The pound, often known as the pound sterling (ISO code: GBP, symbol: £), is the national currency of the United Kingdom. It’s also used in the Isle of Man, Guernsey, Jersey, South Georgia and the South Sandwich Islands, the British Antarctic Territory, and Tristan da Cunha, which are all British foreign territories. The British pound (GBP) is divided into 100 pennies (p). Penny is the singular form of pence (p). GBP full form is British Pound sterling.
The ISO currency code GBP is made up of “GB,” the United Kingdom’s ISO 3166-1 alpha-2 code, and the first letter of “Pound.” It is not the same as the ‘Great Britain Pound’ or the ‘Great British Pound’.
A Short History
The first pound was issued in 1489, during Henry VII’s reign. It was known as a sovereign because it was inscribed with a picture of the king seated on his throne.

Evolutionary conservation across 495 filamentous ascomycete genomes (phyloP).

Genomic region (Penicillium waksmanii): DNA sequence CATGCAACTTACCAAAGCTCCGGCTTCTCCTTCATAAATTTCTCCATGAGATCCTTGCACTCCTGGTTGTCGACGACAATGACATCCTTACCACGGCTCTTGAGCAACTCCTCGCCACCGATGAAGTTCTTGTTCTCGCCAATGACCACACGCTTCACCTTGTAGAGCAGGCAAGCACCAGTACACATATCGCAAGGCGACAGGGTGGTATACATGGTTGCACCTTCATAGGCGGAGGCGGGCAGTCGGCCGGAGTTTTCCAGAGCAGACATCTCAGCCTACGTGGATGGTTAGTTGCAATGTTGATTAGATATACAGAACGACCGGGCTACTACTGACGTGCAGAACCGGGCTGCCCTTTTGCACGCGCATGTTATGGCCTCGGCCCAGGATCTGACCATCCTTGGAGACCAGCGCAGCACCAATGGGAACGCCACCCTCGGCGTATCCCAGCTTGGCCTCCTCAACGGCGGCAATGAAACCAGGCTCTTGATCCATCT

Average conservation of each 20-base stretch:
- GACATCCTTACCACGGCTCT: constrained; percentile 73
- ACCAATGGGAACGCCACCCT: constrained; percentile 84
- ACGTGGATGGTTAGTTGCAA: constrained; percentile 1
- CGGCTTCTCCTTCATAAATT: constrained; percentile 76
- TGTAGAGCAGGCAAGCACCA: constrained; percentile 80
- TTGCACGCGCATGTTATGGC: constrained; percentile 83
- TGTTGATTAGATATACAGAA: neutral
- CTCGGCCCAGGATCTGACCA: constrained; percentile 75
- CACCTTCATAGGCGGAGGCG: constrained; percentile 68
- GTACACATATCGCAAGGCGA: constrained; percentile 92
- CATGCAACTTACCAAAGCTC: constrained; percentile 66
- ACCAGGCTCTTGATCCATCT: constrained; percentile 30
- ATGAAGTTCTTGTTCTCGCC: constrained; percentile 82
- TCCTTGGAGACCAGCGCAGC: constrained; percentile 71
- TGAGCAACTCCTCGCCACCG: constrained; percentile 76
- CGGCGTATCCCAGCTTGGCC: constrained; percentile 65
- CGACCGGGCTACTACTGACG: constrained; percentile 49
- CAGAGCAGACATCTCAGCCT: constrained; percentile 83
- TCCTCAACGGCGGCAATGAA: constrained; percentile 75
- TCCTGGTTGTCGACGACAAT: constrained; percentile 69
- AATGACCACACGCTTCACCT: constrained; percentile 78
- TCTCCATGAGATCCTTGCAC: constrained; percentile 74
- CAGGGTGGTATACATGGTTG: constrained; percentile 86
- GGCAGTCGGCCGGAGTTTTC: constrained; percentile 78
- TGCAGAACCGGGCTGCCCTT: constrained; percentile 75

The first pound banknotes, which were handwritten, were printed after the Bank of England was established in 1694.
During the French Revolutionary Wars, smaller denomination banknotes were needed to replace gold coins, so the first pound note was printed in 1797.
The pound continued to use a complicated system of shillings and pence until 1971, when the decimal system was introduced.